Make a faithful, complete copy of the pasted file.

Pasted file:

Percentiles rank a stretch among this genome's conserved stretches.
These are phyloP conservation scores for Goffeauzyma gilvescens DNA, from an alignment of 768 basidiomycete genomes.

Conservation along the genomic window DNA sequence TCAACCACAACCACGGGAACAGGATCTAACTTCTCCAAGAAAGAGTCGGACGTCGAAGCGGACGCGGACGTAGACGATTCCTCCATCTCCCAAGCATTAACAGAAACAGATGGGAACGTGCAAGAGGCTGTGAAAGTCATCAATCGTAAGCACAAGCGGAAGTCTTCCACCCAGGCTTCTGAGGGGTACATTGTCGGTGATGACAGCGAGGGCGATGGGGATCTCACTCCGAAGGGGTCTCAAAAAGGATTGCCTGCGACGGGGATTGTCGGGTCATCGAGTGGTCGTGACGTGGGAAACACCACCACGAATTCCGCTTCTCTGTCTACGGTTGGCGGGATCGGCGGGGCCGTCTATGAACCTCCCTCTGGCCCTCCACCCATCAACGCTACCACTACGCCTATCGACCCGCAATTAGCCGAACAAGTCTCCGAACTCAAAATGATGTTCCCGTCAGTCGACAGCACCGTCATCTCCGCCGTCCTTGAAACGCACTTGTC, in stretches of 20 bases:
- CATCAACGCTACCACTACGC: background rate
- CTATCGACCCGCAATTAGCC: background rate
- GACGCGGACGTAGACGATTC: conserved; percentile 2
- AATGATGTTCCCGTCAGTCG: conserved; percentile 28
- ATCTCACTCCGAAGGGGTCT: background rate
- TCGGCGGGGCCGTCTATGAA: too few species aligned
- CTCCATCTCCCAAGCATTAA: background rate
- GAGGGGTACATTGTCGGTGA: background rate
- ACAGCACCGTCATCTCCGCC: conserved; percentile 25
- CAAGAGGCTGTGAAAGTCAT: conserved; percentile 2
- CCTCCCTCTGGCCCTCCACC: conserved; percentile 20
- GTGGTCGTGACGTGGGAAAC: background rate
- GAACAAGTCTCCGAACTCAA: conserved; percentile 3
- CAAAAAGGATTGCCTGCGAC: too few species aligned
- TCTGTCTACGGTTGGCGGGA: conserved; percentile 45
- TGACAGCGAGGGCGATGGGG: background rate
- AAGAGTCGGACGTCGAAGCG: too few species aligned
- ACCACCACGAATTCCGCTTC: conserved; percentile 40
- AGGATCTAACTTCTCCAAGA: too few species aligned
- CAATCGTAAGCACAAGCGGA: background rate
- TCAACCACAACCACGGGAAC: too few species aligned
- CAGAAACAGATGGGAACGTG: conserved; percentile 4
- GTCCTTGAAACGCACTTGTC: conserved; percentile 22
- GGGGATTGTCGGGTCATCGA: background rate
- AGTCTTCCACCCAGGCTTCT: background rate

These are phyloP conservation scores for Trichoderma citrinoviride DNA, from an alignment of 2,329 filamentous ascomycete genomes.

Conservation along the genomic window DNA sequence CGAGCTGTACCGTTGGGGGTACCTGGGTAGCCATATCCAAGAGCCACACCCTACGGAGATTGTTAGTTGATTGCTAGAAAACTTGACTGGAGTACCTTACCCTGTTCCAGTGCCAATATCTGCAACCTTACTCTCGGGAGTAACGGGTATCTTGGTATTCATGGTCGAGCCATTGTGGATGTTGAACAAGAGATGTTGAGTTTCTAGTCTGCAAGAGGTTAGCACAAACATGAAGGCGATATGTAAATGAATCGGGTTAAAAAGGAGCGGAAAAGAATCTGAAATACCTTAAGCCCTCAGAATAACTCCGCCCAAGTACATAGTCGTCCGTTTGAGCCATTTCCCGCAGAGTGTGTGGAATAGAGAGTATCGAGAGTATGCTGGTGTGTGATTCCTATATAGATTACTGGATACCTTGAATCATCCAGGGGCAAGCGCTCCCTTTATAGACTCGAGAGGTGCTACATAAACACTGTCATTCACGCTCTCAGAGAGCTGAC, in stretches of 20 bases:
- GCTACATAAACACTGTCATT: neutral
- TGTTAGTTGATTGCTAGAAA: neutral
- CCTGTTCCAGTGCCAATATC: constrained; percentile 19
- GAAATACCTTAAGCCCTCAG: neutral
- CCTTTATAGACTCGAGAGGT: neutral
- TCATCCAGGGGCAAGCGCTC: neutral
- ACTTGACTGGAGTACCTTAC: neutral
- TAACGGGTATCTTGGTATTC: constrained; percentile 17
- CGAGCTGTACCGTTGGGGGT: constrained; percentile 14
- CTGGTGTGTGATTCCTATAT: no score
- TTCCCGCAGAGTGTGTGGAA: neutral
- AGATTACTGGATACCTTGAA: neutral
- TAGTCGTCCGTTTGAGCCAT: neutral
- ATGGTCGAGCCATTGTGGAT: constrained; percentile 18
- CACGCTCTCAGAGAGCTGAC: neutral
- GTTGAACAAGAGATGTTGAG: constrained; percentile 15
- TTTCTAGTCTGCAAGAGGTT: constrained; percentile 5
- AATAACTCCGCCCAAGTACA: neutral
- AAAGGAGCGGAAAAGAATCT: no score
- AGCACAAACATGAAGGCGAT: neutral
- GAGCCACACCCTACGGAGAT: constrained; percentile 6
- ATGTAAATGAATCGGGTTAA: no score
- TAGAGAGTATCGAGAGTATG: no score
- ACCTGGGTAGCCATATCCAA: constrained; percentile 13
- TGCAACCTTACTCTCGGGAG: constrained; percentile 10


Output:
Percentiles rank a stretch among this genome's conserved stretches.
These are phyloP conservation scores for Goffeauzyma gilvescens DNA, from an alignment of 768 basidiomycete genomes.

Conservation along the genomic window DNA sequence TCAACCACAACCACGGGAACAGGATCTAACTTCTCCAAGAAAGAGTCGGACGTCGAAGCGGACGCGGACGTAGACGATTCCTCCATCTCCCAAGCATTAACAGAAACAGATGGGAACGTGCAAGAGGCTGTGAAAGTCATCAATCGTAAGCACAAGCGGAAGTCTTCCACCCAGGCTTCTGAGGGGTACATTGTCGGTGATGACAGCGAGGGCGATGGGGATCTCACTCCGAAGGGGTCTCAAAAAGGATTGCCTGCGACGGGGATTGTCGGGTCATCGAGTGGTCGTGACGTGGGAAACACCACCACGAATTCCGCTTCTCTGTCTACGGTTGGCGGGATCGGCGGGGCCGTCTATGAACCTCCCTCTGGCCCTCCACCCATCAACGCTACCACTACGCCTATCGACCCGCAATTAGCCGAACAAGTCTCCGAACTCAAAATGATGTTCCCGTCAGTCGACAGCACCGTCATCTCCGCCGTCCTTGAAACGCACTTGTC, in stretches of 20 bases:
- CATCAACGCTACCACTACGC: background rate
- CTATCGACCCGCAATTAGCC: background rate
- GACGCGGACGTAGACGATTC: conserved; percentile 2
- AATGATGTTCCCGTCAGTCG: conserved; percentile 28
- ATCTCACTCCGAAGGGGTCT: background rate
- TCGGCGGGGCCGTCTATGAA: too few species aligned
- CTCCATCTCCCAAGCATTAA: background rate
- GAGGGGTACATTGTCGGTGA: background rate
- ACAGCACCGTCATCTCCGCC: conserved; percentile 25
- CAAGAGGCTGTGAAAGTCAT: conserved; percentile 2
- CCTCCCTCTGGCCCTCCACC: conserved; percentile 20
- GTGGTCGTGACGTGGGAAAC: background rate
- GAACAAGTCTCCGAACTCAA: conserved; percentile 3
- CAAAAAGGATTGCCTGCGAC: too few species aligned
- TCTGTCTACGGTTGGCGGGA: conserved; percentile 45
- TGACAGCGAGGGCGATGGGG: background rate
- AAGAGTCGGACGTCGAAGCG: too few species aligned
- ACCACCACGAATTCCGCTTC: conserved; percentile 40
- AGGATCTAACTTCTCCAAGA: too few species aligned
- CAATCGTAAGCACAAGCGGA: background rate
- TCAACCACAACCACGGGAAC: too few species aligned
- CAGAAACAGATGGGAACGTG: conserved; percentile 4
- GTCCTTGAAACGCACTTGTC: conserved; percentile 22
- GGGGATTGTCGGGTCATCGA: background rate
- AGTCTTCCACCCAGGCTTCT: background rate

These are phyloP conservation scores for Trichoderma citrinoviride DNA, from an alignment of 2,329 filamentous ascomycete genomes.

Conservation along the genomic window DNA sequence CGAGCTGTACCGTTGGGGGTACCTGGGTAGCCATATCCAAGAGCCACACCCTACGGAGATTGTTAGTTGATTGCTAGAAAACTTGACTGGAGTACCTTACCCTGTTCCAGTGCCAATATCTGCAACCTTACTCTCGGGAGTAACGGGTATCTTGGTATTCATGGTCGAGCCATTGTGGATGTTGAACAAGAGATGTTGAGTTTCTAGTCTGCAAGAGGTTAGCACAAACATGAAGGCGATATGTAAATGAATCGGGTTAAAAAGGAGCGGAAAAGAATCTGAAATACCTTAAGCCCTCAGAATAACTCCGCCCAAGTACATAGTCGTCCGTTTGAGCCATTTCCCGCAGAGTGTGTGGAATAGAGAGTATCGAGAGTATGCTGGTGTGTGATTCCTATATAGATTACTGGATACCTTGAATCATCCAGGGGCAAGCGCTCCCTTTATAGACTCGAGAGGTGCTACATAAACACTGTCATTCACGCTCTCAGAGAGCTGAC, in stretches of 20 bases:
- GCTACATAAACACTGTCATT: neutral
- TGTTAGTTGATTGCTAGAAA: neutral
- CCTGTTCCAGTGCCAATATC: constrained; percentile 19
- GAAATACCTTAAGCCCTCAG: neutral
- CCTTTATAGACTCGAGAGGT: neutral
- TCATCCAGGGGCAAGCGCTC: neutral
- ACTTGACTGGAGTACCTTAC: neutral
- TAACGGGTATCTTGGTATTC: constrained; percentile 17
- CGAGCTGTACCGTTGGGGGT: constrained; percentile 14
- CTGGTGTGTGATTCCTATAT: no score
- TTCCCGCAGAGTGTGTGGAA: neutral
- AGATTACTGGATACCTTGAA: neutral
- TAGTCGTCCGTTTGAGCCAT: neutral
- ATGGTCGAGCCATTGTGGAT: constrained; percentile 18
- CACGCTCTCAGAGAGCTGAC: neutral
- GTTGAACAAGAGATGTTGAG: constrained; percentile 15
- TTTCTAGTCTGCAAGAGGTT: constrained; percentile 5
- AATAACTCCGCCCAAGTACA: neutral
- AAAGGAGCGGAAAAGAATCT: no score
- AGCACAAACATGAAGGCGAT: neutral
- GAGCCACACCCTACGGAGAT: constrained; percentile 6
- ATGTAAATGAATCGGGTTAA: no score
- TAGAGAGTATCGAGAGTATG: no score
- ACCTGGGTAGCCATATCCAA: constrained; percentile 13
- TGCAACCTTACTCTCGGGAG: constrained; percentile 10